Annabel's activities fuel the manic short-fuse that his her gun-happy brother, Sidney Lee (Giovanni Ribisi), while a wise, weary retired detective, Tyler (Robert Forster) and his over-eager partner, Agee (Bokeem Woodbine) continue a relentless pursuit of Warren for the murder. These disparate threads weave in and out, occasionally crossing paths with each other, with the presence and use of a handgun being a common theme between them until events come rapidly to their unified conclusion.
The Rebuttal Witnesses
A film must have more than strong political content; it must involve an audience, whether that is with humor, compelling drama, an emotional bond with the characters, or a combination of these. Otherwise, if a film does not entertain, if it does not appeal to an audience with more than a political pitch, then not only is it boring, but a failure. If you can't get people to watch, then what's the point of producing a political feature?
It's The Rage fails this test, thanks to a script that creates characters with exaggerated, almost cartoonish qualities. You don't get emotionally involved with nearly any of the bunch, so you end up not caring whether any of them live or die, kill or be killed. This failing makes worse the tendency of It's The Rage to make its political point by causing severe head trauma, bludgeoning the audience about the head with its heavy-handed message.
These unsympathetic characters are further afflicted by their unbelievability, which further detracts from the political point of It's The Rage. Apparently, only cold-blooded killers, control freaks, and the mentally unstable are gun owners, and you will never find any justified use of firearms in this sort of film.
On a small note, I'm surprised that the gay-rights community didn't make a fuss about the negative portrayals of Chris (a deeply mentally disturbed person), and Tim Sullivan (who is so insecure in his sexuality that in the blink of an eye he's lusting after Annabel Lee's jailbait). Then again, with the exception of Helen Harding and Tyler, everybody's mentally screwed-up, so why exclude the gay characters?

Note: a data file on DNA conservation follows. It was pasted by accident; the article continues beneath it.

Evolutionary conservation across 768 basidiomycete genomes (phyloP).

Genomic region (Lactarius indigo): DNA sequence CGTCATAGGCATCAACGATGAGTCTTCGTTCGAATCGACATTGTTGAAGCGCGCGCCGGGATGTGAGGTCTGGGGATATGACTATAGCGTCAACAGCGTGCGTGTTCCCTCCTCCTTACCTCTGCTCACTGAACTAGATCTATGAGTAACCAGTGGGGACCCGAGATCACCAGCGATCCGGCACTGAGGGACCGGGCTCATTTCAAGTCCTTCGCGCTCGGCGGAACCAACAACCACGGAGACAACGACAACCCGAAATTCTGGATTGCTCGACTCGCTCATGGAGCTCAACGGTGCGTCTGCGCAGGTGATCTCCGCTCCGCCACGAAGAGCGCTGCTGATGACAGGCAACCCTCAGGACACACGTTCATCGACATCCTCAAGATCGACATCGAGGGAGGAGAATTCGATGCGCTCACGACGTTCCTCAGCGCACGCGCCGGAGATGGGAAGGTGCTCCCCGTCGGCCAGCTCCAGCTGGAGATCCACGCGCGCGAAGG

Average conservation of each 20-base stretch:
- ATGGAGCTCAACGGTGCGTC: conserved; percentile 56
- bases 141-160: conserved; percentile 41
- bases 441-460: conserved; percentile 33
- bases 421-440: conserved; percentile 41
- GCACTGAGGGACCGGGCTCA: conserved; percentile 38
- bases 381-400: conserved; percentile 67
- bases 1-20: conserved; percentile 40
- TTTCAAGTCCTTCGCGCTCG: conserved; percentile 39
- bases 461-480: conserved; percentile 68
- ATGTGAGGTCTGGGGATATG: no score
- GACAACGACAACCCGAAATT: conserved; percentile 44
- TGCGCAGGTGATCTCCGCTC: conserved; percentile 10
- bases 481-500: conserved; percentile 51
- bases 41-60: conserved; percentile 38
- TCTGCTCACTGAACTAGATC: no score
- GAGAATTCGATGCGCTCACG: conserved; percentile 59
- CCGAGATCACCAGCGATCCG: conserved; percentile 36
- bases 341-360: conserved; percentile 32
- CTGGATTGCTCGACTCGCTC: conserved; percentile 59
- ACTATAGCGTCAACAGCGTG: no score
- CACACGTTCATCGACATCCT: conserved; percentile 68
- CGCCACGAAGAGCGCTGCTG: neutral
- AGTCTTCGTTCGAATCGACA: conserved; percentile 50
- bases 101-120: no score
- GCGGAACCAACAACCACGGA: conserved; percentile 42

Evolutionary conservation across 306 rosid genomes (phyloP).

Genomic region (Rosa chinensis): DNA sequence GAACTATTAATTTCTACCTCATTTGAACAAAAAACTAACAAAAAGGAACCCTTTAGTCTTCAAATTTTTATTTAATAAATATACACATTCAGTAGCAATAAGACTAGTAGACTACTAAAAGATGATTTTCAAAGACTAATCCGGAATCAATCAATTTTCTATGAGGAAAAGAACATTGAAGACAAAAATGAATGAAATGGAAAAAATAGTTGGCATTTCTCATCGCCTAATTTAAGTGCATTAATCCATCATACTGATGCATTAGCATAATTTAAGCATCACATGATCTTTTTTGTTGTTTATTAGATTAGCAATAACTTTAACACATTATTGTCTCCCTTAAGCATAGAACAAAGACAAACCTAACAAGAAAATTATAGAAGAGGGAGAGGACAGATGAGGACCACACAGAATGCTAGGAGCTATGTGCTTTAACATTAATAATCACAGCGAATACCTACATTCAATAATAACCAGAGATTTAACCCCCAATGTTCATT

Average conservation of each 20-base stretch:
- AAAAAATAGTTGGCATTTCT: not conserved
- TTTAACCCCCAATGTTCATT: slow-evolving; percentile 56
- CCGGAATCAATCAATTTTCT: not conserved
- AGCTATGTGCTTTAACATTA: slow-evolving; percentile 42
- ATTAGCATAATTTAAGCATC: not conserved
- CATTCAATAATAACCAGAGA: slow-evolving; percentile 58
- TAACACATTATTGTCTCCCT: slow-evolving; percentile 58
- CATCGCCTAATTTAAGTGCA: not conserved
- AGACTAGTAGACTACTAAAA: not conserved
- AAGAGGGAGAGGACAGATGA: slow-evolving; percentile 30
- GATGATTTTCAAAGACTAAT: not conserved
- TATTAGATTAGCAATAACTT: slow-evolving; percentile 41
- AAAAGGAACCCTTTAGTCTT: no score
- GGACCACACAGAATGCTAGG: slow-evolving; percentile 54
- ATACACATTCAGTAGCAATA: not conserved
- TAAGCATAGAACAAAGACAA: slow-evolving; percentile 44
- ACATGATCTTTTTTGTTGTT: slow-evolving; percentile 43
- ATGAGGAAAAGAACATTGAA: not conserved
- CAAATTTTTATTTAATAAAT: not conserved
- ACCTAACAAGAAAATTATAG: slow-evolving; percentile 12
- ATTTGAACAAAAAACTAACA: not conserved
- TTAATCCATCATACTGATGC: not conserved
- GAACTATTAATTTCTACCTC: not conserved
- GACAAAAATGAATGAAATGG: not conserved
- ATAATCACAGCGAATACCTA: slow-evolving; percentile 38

While the acting is first-rate, I include my comments in this area given the criminal waste of talent. This ensemble cast gives an excellent performance, given the limitations of the material. Jeff Daniels (Pleasantville, Speed, Dumb and Dumber) shows his range includes serious drama as well as lowest-brow comedy, whereas Joan Allen (Pleasantville, Nixon, Searching for Bobby Fischer) has a ball with Helen, the one completely written and real person in It's The Rage (though Tyler, played with consummate life-weariness by Robert Forster, comes close). Giovanni Ribisi (Boiler Room, Saving Private Ryan) is convincing as the frightening maniac brother of Anna Paquin (X-Men, Hurlyburly, The Piano), who seems well on her way to a solid career as an adult actor. André Braugher (Glory, "Homicide: Life on the Street," City of Angels) is impressive, as always, doing wonderful things with just a look, a glance, a smile.
If pro-gun control/anti-Second Amendment politics appeal to you, then you will probably enjoy It's The Rage as a delicious, insightful black comedy. For the rest of the audience, It's The Rage will either bore or irritate (or both). Rent with caution, but if you actually like the film, the price ($24.95 retail) and technical quality make a purchase do-able.
I can't fault Columbia TriStar, but It's The Rage is plainly guilty of wasting acting talent and my time, and justly sentenced to the bargain bin.